Tonhaugen argues that current p[rices are propped up by "artificial" supply cuts: File Image/PixaBay
Despite declining Covid infection rates globally and assurances from the scientific community that vaccine tweaking can deal with Covid variants - two ingredients that helped fuel a nine-day winning streak for crude - worries in some quarters over demand and the potential impact of variants was enough to derail trader enthusiasm on Thursday.
Shortly after the International Energy Agency noted that global oil supply was still outstripping demand and that demand in 2021 would rebound more slowly than previously thought, Brent fell 33 cents to settle at $61.14 per barrel, while West Texas Intermediate fell 44 cents to settle at $58.24.
Apparently overlooked was the IEA's contention that the Covid vaccines would help demand recover, and that a rapid stock draw in the second half of the year could prompt the Organization of the Petroleum Exporting Countries (OPEC) to start unwinding the supply curbs.
Patrick Allman-Ward, CEO, Dana Gas
It won't take very much to put the demand-supply balance back to a negative space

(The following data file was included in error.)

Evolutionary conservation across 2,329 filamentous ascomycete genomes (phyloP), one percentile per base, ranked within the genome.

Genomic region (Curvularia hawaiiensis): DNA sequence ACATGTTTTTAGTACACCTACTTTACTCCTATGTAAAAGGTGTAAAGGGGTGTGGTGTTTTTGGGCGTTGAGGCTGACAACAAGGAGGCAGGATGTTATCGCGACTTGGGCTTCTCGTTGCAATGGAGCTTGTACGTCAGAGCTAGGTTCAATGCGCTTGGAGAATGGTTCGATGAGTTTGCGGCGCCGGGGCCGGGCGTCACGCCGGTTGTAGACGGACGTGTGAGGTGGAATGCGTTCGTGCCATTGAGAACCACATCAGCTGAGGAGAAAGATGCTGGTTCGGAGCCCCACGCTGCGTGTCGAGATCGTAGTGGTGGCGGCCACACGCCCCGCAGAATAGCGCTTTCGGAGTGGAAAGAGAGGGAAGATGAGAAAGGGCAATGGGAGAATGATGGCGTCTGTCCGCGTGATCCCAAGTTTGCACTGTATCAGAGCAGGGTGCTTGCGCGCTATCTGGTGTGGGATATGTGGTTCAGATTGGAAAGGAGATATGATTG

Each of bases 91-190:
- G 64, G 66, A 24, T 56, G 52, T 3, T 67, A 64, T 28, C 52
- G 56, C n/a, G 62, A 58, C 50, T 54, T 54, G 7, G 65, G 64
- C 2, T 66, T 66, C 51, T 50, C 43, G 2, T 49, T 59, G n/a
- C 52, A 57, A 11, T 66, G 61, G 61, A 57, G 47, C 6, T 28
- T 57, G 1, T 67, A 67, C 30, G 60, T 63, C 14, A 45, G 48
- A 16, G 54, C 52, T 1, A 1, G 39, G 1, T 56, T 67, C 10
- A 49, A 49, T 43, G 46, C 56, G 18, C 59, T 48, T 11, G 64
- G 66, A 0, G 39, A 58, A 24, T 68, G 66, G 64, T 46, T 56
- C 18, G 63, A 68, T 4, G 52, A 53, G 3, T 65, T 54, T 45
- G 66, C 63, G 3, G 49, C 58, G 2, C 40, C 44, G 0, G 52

The Paris-based agency maintained its outlook for oil demand growth in 2021 and said a decline in the first quarter of this year from low levels in the last quarter of 2020 would soon reverse.
For his part, Bjornar Tonhaugen, head of oil markets at Rystad Energy, said the IEA's remarks were salient in that they "work as another reminder that oil is not out of the woods yet and that it is premature to overvalue it when the only thing that keeps prices at healthy levels is an artificial supply cut by OPEC and allies."
Trading was also negatively impacted by a British scientist stating that the coronavirus variant found in the county of Kent is likely "to sweep the world" (although the Pfizer vaccine has proven to be an effective defence against this variant).
Meanwhile, Bloomberg on Thursday reported that crude inventories in Cushing, Oklahoma, and on the U.S. Gulf Coast have sunk to the lowest levels in more than six months, part of a rebound of a commodity it attributed to "aggressive supply cuts from OPEC and its partners, falling output in the U.S., and resilient demand in Asia."
Storage tanks in the Caribbean and Canada are also draining, the news agency said.
Of course, some observers pointed out the undesirable flip side of that phenomenon: Patrick Allman-Ward, CEO of Dana Gas, warned that oil's new-found fortunes may end or even reverse if producers resume pumping some of the 10 million barrels of daily output capacity that now sits idled.
Although he said he was optimistic that prices would stay near current levels throughout 2021, he added, "It won't take very much to put the demand-supply balance back to a negative space."